How is the DQR structured?

The DQR describes professional and personal competences on eight levels. These competences serve as a guide to the allocation of qualifications which are acquired in general education, higher education and in vocational education and training. The levels have a uniform structure. On each level they describe the competences required for the acquisition of a qualification. The DQR distinguishes between two categories of competences. “Professional competence” is subdivided into “knowledge” and “skills”, and “personal competence” is divided into “social competence” and “autonomy”.

The concept of competence has an important role to play in the DQR. It expresses the core aim of all areas of the German education system which is to enable learners to acquire a comprehensive ability to act (“Umfassende Handlungskompetenz”) within an academic subject or field of occupational activity. The focus is not on isolated knowledge and skills but on the ability and readiness to act in a knowledgeable and responsible manner within a specialist area. The DQR relates the learning outcomes linked with a qualification to the professional and personal development of the individual (specialist competence – personal competence). In doing so, it also makes reference to personal attitudes and approaches. This is expressed in a variety of ways in the curricula and regulatory instruments of the various education sectors:

  • School-based learning is not only focused on the acquisition of knowledge and cultural techniques, i.e. the skills and competences needed to master new media, but also aims to encourage the constructive collaboration of the individual in learning groups.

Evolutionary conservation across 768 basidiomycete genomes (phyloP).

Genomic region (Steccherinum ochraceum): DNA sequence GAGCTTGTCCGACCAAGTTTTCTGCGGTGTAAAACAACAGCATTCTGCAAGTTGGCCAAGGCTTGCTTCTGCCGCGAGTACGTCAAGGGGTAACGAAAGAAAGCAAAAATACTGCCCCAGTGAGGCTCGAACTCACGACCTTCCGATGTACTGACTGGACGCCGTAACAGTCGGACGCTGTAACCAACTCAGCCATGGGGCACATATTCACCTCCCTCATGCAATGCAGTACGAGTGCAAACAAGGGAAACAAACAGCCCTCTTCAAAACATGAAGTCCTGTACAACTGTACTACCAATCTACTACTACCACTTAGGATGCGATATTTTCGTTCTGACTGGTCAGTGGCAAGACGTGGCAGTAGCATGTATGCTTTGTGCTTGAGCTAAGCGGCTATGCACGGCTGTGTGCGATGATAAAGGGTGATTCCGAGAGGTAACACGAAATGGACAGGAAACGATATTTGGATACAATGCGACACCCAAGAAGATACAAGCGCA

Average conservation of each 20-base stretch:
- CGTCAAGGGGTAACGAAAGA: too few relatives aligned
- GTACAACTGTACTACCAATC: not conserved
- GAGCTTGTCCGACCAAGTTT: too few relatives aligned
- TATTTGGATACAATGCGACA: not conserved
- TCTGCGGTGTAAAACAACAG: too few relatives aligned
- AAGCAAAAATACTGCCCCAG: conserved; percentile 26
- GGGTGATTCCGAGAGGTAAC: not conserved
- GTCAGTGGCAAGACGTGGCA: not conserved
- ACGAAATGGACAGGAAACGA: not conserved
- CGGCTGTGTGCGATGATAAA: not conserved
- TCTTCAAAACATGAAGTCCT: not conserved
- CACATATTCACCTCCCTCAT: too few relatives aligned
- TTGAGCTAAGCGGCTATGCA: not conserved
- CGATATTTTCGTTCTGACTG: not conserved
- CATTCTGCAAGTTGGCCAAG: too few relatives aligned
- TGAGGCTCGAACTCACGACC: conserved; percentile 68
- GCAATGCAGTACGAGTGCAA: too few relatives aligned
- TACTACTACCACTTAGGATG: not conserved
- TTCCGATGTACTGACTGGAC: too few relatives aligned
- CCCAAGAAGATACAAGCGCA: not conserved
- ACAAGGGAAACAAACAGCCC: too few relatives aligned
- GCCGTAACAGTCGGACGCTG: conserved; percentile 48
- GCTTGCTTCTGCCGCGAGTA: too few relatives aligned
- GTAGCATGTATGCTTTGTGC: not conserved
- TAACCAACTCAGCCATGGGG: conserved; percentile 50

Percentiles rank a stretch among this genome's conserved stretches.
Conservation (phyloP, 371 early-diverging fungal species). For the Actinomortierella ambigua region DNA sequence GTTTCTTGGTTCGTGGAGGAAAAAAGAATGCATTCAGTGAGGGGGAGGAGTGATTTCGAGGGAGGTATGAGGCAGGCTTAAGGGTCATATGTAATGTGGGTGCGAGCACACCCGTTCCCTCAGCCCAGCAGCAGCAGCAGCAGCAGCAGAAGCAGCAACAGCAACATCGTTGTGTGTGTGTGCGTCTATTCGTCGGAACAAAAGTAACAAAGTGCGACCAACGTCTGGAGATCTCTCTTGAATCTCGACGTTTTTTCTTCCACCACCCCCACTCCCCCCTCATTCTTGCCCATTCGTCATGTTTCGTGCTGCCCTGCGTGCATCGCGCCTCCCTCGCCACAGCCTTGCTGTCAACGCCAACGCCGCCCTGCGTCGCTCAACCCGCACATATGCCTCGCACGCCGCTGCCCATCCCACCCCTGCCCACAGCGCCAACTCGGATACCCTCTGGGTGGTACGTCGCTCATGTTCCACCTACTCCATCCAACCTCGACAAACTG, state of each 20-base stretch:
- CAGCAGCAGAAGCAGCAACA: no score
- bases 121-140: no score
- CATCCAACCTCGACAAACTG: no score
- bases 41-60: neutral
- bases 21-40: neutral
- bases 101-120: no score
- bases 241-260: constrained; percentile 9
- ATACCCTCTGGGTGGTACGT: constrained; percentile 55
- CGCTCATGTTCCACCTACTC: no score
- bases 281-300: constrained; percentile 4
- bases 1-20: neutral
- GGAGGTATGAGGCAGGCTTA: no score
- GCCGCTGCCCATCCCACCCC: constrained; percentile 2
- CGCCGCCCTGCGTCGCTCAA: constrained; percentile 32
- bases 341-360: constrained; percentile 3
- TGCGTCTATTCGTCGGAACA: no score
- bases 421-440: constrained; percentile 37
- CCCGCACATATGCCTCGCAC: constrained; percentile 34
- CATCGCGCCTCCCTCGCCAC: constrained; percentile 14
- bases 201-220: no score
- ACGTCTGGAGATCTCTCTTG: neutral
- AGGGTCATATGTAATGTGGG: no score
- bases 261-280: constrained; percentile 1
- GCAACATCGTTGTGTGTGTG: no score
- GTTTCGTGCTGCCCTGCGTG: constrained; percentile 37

• Work-based learning in the company includes the development of quality awareness and customer orientation.
  • Higher education aims to enable independent academic working subject to professional standards in compliance with the social responsibility of research.

Competences are the outcomes of learning processes which continue to have an effect in practical contexts within life. In principle, these can be acquired in a range of learning locations. This is particularly apparent at levels 5 to 7. For example, DQR level 6 is defined as “competences for the planning, processing and evaluation of wide-ranging specialist tasks and problems and for the autonomous management of processes” (level indicator). The DQR therefore shows that these competences can be the result of learning in vocational education and training as well as in higher education (“in sub-areas of a academic subject or in a field of occupational activity”).